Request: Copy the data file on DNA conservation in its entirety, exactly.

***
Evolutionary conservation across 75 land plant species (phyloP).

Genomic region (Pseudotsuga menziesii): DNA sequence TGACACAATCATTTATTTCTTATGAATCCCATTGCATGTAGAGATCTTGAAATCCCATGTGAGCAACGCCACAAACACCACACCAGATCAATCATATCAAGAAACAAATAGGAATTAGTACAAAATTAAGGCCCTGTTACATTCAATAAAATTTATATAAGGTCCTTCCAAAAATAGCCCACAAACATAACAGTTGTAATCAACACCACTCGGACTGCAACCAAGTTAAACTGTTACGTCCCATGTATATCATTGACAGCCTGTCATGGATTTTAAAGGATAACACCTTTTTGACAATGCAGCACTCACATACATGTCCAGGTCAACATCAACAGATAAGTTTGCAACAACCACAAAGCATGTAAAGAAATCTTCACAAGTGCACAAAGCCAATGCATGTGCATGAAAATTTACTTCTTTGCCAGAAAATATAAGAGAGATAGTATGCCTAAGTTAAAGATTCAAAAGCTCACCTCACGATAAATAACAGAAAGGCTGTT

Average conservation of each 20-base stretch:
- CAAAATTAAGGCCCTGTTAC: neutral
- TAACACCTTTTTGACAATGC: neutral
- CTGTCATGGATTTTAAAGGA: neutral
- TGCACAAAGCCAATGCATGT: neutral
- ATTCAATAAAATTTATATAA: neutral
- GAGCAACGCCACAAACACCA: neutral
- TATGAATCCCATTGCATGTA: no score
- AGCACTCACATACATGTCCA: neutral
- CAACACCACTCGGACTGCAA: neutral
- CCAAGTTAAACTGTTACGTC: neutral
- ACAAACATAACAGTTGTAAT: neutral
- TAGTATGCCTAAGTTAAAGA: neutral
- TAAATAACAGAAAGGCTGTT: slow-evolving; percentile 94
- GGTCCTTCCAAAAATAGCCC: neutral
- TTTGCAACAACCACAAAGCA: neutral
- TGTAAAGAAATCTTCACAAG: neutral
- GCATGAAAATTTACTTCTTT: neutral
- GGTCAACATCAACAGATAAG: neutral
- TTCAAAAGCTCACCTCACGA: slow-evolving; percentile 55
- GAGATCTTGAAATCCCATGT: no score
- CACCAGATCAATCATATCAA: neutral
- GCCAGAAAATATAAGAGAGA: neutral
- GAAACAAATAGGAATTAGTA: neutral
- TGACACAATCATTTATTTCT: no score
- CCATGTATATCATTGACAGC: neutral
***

Evolutionary conservation across 75 land plant species (phyloP).

Genomic region (Pseudotsuga menziesii): DNA sequence TGACACAATCATTTATTTCTTATGAATCCCATTGCATGTAGAGATCTTGAAATCCCATGTGAGCAACGCCACAAACACCACACCAGATCAATCATATCAAGAAACAAATAGGAATTAGTACAAAATTAAGGCCCTGTTACATTCAATAAAATTTATATAAGGTCCTTCCAAAAATAGCCCACAAACATAACAGTTGTAATCAACACCACTCGGACTGCAACCAAGTTAAACTGTTACGTCCCATGTATATCATTGACAGCCTGTCATGGATTTTAAAGGATAACACCTTTTTGACAATGCAGCACTCACATACATGTCCAGGTCAACATCAACAGATAAGTTTGCAACAACCACAAAGCATGTAAAGAAATCTTCACAAGTGCACAAAGCCAATGCATGTGCATGAAAATTTACTTCTTTGCCAGAAAATATAAGAGAGATAGTATGCCTAAGTTAAAGATTCAAAAGCTCACCTCACGATAAATAACAGAAAGGCTGTT

Average conservation of each 20-base stretch:
- CAAAATTAAGGCCCTGTTAC: neutral
- TAACACCTTTTTGACAATGC: neutral
- CTGTCATGGATTTTAAAGGA: neutral
- TGCACAAAGCCAATGCATGT: neutral
- ATTCAATAAAATTTATATAA: neutral
- GAGCAACGCCACAAACACCA: neutral
- TATGAATCCCATTGCATGTA: no score
- AGCACTCACATACATGTCCA: neutral
- CAACACCACTCGGACTGCAA: neutral
- CCAAGTTAAACTGTTACGTC: neutral
- ACAAACATAACAGTTGTAAT: neutral
- TAGTATGCCTAAGTTAAAGA: neutral
- TAAATAACAGAAAGGCTGTT: slow-evolving; percentile 94
- GGTCCTTCCAAAAATAGCCC: neutral
- TTTGCAACAACCACAAAGCA: neutral
- TGTAAAGAAATCTTCACAAG: neutral
- GCATGAAAATTTACTTCTTT: neutral
- GGTCAACATCAACAGATAAG: neutral
- TTCAAAAGCTCACCTCACGA: slow-evolving; percentile 55
- GAGATCTTGAAATCCCATGT: no score
- CACCAGATCAATCATATCAA: neutral
- GCCAGAAAATATAAGAGAGA: neutral
- GAAACAAATAGGAATTAGTA: neutral
- TGACACAATCATTTATTTCT: no score
- CCATGTATATCATTGACAGC: neutral